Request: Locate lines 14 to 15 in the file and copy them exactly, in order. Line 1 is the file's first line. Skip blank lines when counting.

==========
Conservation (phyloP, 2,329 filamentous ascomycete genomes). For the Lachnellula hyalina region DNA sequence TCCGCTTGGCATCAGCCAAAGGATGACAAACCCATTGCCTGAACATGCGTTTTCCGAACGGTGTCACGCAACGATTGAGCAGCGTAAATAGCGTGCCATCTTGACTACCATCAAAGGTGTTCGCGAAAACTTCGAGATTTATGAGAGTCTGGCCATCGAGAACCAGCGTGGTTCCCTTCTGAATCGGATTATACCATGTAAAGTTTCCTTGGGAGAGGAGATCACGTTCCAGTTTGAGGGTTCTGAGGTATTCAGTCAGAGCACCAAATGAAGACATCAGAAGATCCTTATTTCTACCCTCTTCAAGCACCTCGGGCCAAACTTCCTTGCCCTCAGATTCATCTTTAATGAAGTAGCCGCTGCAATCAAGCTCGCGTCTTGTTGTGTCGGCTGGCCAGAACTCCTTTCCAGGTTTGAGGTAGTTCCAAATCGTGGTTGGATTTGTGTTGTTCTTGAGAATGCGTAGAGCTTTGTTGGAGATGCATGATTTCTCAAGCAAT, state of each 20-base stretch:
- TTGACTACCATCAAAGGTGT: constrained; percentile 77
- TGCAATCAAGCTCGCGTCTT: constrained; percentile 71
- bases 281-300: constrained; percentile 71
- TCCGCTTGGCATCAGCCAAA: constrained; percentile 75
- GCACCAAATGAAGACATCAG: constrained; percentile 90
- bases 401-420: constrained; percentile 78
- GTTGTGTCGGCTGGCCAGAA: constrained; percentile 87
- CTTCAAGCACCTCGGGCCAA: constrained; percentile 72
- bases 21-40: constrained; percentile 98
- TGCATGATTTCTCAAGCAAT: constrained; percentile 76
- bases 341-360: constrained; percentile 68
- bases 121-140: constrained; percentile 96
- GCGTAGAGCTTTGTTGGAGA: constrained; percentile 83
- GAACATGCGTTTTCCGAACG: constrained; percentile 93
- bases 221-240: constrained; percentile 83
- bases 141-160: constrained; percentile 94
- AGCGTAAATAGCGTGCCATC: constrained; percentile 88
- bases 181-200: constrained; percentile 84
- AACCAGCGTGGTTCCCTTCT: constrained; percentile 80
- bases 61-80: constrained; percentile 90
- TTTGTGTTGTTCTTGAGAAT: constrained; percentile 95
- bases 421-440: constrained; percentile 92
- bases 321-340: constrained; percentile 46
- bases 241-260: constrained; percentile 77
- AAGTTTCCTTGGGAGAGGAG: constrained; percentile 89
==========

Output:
- GCGTAGAGCTTTGTTGGAGA: constrained; percentile 83
- GAACATGCGTTTTCCGAACG: constrained; percentile 93